There are eight starting classes in Salt and Sacrifice, and depending on your expertise in the genre, some options are better than others. New players unfamiliar with Souls-likes should gravitate towards one class, experienced players another. We’ll talk about the starting classes for the two player types, what you get when you choose them, and who does what.
The Best Starting Classes in Salt and Sacrifice
As with most Souls-likes, there are better starting classes than others for specific builds, but you’re perfectly entitled to choose any of them. Starting out as a Sage or Fighter can make some fights harder and others easier, but given enough time and investment, a first playthrough can start with any of them and be fine. The choices listed below are optimal for specific skill levels or make the game easier overall.
The best starting class for new players: Paladin
The Paladin starter class is perhaps the best choice for anyone who wants a simple first game. There are three main reasons: First, the Paladin is equipped with a Vanguard-class weapon, otherwise known as a Sword and Shield. Their shield negates 95% of incoming physical damage and has good elemental resistance. The sword has one of the fastest attack speeds in the game and one of the best combo strings whether in the air or not. Second, you have easy access to heavy armor, vitality, endurance and strength. The more vitality you have, the better your health. The more stamina, the heavier the armor you can wear. There are a few nearby nodes on the skill tree with the Willpower stat, which improves your total stamina. While Vanguard’s base weapon for the paladin isn’t the best in the game, it scales pretty well with strength, so your damage won’t miss until at least the third area. The Paladin’s Vanguard weapon has a rune art that increases its damage by 20% for approximately 10 seconds. The animation isn’t very long and you get two full rage rolls. If you’re wearing the full Paladin armor set or anything else in the Heavy Armor category, you won’t roll far or fast unless you invest heavily in Stamina, but there are plenty near the Paladin’s starting skill node. Provided you don’t branch into any of the skills on the other side of the grid, you don’t You’ll only need to be around level 30 before you have more than enough damage and survivability to complete any of the challenges Salt and Sacrifice can throw at you.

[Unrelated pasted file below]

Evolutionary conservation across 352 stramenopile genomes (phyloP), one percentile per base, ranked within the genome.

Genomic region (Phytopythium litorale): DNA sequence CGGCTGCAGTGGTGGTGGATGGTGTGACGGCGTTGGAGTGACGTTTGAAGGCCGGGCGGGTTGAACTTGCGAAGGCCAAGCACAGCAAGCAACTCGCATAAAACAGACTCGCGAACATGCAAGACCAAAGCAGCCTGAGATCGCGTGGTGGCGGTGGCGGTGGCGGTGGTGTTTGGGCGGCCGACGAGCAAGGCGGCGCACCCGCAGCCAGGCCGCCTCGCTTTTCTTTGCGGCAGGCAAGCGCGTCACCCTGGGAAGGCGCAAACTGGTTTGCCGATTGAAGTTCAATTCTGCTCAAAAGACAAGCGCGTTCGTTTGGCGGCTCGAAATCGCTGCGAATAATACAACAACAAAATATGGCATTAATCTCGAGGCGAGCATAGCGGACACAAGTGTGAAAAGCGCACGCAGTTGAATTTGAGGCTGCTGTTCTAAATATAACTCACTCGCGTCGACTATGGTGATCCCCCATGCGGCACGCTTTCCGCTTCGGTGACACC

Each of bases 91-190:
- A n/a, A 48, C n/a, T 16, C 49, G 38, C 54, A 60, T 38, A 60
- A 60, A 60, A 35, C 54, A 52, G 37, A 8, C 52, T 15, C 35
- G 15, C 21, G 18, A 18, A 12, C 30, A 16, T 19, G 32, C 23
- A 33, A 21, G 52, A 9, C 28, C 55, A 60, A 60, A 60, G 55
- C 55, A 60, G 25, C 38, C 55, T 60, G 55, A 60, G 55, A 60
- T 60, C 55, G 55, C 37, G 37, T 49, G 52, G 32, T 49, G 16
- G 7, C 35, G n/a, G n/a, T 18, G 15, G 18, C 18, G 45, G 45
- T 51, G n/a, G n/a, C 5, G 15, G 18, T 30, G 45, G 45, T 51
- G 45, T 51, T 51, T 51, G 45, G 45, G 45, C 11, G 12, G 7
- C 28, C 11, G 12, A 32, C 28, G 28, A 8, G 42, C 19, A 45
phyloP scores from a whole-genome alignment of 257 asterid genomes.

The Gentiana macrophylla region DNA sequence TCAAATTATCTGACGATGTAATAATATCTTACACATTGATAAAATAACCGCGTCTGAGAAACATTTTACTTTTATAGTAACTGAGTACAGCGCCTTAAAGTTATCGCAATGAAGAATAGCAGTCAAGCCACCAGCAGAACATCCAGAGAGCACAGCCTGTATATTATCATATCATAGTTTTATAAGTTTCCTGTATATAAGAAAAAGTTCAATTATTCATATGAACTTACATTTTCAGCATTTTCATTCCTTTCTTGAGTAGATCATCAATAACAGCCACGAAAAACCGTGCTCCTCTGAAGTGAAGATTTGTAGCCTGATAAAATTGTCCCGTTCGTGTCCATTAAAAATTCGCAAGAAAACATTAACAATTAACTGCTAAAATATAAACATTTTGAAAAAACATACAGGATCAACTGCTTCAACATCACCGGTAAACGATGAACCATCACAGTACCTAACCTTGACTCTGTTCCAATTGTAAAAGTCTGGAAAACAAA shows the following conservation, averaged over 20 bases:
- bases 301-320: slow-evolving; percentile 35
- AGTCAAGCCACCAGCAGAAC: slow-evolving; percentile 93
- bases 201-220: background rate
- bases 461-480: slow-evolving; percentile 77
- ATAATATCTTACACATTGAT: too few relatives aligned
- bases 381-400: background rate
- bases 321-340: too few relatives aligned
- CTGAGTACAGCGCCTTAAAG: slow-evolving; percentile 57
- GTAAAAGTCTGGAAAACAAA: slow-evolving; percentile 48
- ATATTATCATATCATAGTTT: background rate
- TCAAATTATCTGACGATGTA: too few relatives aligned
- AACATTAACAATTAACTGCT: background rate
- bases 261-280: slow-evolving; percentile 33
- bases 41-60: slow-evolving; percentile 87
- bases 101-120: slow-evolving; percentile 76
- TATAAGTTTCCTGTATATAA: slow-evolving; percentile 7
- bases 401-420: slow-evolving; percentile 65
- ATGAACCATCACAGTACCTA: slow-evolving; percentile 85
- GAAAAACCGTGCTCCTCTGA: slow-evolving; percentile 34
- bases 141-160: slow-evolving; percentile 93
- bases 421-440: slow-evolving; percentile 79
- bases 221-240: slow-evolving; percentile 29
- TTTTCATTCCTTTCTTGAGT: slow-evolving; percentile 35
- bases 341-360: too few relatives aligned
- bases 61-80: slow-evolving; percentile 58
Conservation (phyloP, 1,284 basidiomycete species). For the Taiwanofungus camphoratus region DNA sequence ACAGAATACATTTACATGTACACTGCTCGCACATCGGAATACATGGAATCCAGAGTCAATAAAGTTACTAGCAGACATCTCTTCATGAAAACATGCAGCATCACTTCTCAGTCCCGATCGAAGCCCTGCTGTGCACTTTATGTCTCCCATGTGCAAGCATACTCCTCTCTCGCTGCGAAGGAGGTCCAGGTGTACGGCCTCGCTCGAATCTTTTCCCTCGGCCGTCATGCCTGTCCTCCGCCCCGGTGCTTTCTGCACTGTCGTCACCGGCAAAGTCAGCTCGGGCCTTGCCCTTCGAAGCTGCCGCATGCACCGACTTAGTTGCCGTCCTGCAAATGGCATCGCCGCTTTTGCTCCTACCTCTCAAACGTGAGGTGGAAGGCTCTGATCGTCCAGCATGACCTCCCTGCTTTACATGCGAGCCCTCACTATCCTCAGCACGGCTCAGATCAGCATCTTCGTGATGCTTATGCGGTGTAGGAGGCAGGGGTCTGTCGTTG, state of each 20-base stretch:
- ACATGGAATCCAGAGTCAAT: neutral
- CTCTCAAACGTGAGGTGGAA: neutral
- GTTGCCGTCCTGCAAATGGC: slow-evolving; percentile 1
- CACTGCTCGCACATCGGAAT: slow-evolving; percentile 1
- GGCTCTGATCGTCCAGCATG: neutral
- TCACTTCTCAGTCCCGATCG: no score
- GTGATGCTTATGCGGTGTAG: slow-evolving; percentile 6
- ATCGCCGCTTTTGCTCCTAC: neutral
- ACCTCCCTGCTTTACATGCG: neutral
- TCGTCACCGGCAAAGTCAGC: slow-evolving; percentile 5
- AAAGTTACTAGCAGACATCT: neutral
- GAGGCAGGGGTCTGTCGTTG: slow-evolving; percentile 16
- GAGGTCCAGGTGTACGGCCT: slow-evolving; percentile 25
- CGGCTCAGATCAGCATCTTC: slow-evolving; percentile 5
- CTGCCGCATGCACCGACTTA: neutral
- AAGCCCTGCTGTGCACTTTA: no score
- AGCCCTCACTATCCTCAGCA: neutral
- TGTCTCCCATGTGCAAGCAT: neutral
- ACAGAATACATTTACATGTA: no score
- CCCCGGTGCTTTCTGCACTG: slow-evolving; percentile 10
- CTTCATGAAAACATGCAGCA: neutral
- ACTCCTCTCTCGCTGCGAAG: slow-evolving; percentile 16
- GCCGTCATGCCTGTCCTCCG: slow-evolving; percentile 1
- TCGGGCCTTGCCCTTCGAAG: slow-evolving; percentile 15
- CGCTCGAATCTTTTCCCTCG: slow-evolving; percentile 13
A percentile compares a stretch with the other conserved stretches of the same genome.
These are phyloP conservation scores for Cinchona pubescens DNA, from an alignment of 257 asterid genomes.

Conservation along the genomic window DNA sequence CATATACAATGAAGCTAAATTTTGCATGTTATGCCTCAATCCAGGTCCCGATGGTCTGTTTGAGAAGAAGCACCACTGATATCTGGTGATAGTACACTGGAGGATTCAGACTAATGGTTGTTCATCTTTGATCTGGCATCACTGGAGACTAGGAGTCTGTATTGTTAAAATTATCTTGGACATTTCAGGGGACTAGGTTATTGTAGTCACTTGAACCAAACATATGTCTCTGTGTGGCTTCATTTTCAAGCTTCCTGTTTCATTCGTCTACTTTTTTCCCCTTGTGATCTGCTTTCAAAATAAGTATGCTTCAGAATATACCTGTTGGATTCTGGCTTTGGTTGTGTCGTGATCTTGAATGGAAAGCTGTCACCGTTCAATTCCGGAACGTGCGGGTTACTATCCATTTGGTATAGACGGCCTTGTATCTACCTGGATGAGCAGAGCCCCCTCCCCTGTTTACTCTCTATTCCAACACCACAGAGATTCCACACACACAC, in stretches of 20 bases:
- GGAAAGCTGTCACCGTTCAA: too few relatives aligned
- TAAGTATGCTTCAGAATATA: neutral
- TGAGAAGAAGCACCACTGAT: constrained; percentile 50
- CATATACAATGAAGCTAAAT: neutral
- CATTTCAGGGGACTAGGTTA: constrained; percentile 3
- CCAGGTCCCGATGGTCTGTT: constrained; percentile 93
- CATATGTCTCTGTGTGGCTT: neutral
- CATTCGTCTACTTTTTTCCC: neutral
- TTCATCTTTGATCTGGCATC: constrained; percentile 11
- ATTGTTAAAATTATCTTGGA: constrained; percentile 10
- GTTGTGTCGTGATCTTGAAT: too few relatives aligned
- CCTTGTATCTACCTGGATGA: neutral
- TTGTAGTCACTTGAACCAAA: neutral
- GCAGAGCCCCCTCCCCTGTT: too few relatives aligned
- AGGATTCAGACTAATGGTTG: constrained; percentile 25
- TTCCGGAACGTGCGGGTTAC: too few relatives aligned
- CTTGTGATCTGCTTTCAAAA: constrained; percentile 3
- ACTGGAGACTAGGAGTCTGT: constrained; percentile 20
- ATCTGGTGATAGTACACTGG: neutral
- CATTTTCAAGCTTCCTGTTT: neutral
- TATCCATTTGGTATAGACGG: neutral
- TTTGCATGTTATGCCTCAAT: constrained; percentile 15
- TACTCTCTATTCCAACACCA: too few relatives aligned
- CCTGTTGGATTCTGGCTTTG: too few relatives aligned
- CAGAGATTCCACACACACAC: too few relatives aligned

The best starting class for experienced players or a second game: Cleric
The Cleric may not have many initial advantages like the Paladin, as they start near the bottom of the skill grid. The difference, however, is the cleric’s degree of access to parts of the grid that the paladin must spend at least five points to reach. healing and the ability to specialize in almost any version of the game for a minimum investment. This is because the cleric’s starting node is located in the center of the grid. Almost all other classes start on the outer ring of the starting circle. The cleric sits on one of the inner nodes, opening up three paths: staves, staves, and weapons of conviction; Twindaggers and Dexterity Weapons; and heavy armor, great hammers, and strength. The Cleric will have a bit of a hard time accessing Vitality and Stamina, as most of these nodes are directly across from his starting point. You won’t need as much health initially if you start as a cleric in a second playthrough. However, you’ll want to invest in Vitality after around level 20. Wait much longer, and you’re bound to be downed one or two by any enemy you encounter. These are the two best starting classes in Salt and Sacrifice, but know that they are viable for any player with enough courage and patience. For more on the game, our review goes over the good and the bad, and we discuss runic arts in more detail in our guide to it. Our Salt and Sacrifice guide hub is also growing, so check it out while you’re here.